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Arch Biochem Biophys. 1992 Oct;298(1):211-25.

Species differences and interindividual variation in liver microsomal cytochrome P450 2A enzymes: effects on coumarin, dicumarol, and testosterone oxidation.

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1
Department of Pharmacology, Toxicology, and Therapeutics, University of Kansas Medical Center, Kansas City 66160-7417.

Abstract

Antibody against purified CYP2A1 recognizes two rat liver microsomal P450 enzymes, CYP2A1 and CYP2A2, that catalyze the 7 alpha- and 15 alpha-hydroxylation of testosterone, respectively. In human liver microsomes, this antibody recognizes a single protein, namely CYP2A6, which catalyzes the 7-hydroxylation of coumarin. To examine species differences in CYP2A function, liver microsomes from nine mammalian species (rat, mouse, hamster, rabbit, guinea pig, cat, dog, cynomolgus monkey, and human) were tested for their ability to catalyze the 7 alpha- and 15 alpha-hydroxylation of testosterone and the 7-hydroxylation of coumarin. Antibody against rat CYP2A1 recognized one or more proteins in liver microsomes from all mammalian species examined. However, liver microsomes from cat, dog, cynomolgus monkey, and human catalyzed negligible rates of testosterone 7 alpha- and/or 15 alpha-hydroxylation, whereas rat and cat liver microsomes catalyzed negligible rates of coumarin 7-hydroxylation. Formation of 7-hydroxycoumarin accounted for a different proportion of the coumarin metabolites formed by liver microsomes from each of the various species examined. 7-Hydroxycoumarin was the major metabolite (greater than 70%) in human and monkey, but only a minor metabolite (less than 1%) in rat. The 7-hydroxylation of coumarin by human liver microsomes was catalyzed by a single, high-affinity enzyme (Km 0.2-0.6 microM), which was markedly inhibited (greater than 95%) by antibody against rat CYP2A1. The rate of coumarin 7-hydroxylation varied approximately 17-fold among liver microsomes from 22 human subjects. This variation was highly correlated (r2 = 0.956) with interindividual differences in the levels of CYP2A6, as determined by immunoblotting. These results indicate that CYP2A6 is largely or entirely responsible for catalyzing the 7-hydroxylation of coumarin in human liver microsomes. Treatment of monkeys with phenobarbital or dexamethasone increased coumarin 7-hydroxylase activity, whereas treatment with beta-naphthoflavone caused a slight decrease. These results suggest that environmental factors can increase or decrease CYP2A expression in cynomolgus monkeys, which implies that environmental factors may be responsible for the large variation in CYP2A6 levels in humans, although genetic factors may also be important. In contrast to rats and mice, the expression of CYP2A enzymes in cynomolgus monkeys and humans was not sexually differentiated. Despite their structural similarity to coumarin, the anticoagulants dicumarol and warfarin do not appear to be substrates for CYP2A6. The overall rate of dicumarol metabolism varied approximately 5-fold among the human liver microsomal samples, but this variation correlated poorly (r2 = 0.126) with the variation observed in CYP2A6 levels and coumarin 7-hydroxylase activity.(ABSTRACT TRUNCATED AT 400 WORDS).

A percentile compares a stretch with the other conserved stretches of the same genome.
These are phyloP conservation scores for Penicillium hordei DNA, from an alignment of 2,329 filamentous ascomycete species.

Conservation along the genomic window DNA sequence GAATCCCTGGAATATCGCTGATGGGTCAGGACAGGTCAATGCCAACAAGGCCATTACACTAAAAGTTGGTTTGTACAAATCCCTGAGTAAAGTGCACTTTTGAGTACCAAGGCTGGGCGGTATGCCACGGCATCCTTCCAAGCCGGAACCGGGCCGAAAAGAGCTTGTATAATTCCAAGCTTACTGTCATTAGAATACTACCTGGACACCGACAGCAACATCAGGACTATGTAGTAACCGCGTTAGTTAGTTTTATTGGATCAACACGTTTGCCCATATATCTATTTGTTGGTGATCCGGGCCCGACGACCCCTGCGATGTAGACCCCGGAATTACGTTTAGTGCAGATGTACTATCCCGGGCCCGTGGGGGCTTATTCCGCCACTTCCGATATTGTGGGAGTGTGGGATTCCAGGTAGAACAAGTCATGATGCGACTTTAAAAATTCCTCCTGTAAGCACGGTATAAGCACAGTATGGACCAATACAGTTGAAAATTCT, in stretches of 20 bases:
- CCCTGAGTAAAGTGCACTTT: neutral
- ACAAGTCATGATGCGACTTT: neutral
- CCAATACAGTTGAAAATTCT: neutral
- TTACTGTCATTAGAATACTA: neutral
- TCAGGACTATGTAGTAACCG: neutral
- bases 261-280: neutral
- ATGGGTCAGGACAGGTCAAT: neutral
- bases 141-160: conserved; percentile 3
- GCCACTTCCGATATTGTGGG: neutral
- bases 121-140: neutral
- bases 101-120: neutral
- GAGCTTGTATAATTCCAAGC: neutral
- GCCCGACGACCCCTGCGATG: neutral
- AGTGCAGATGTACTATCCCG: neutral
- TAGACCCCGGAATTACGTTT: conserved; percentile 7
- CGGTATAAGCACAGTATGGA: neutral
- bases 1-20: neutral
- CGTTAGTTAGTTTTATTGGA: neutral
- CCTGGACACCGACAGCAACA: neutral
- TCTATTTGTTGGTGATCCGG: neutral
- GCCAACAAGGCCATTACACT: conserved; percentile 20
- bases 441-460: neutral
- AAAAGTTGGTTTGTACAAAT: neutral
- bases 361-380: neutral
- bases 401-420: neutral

PMID:
1381906
DOI:
10.1016/0003-9861(92)90115-d
[Indexed for MEDLINE]

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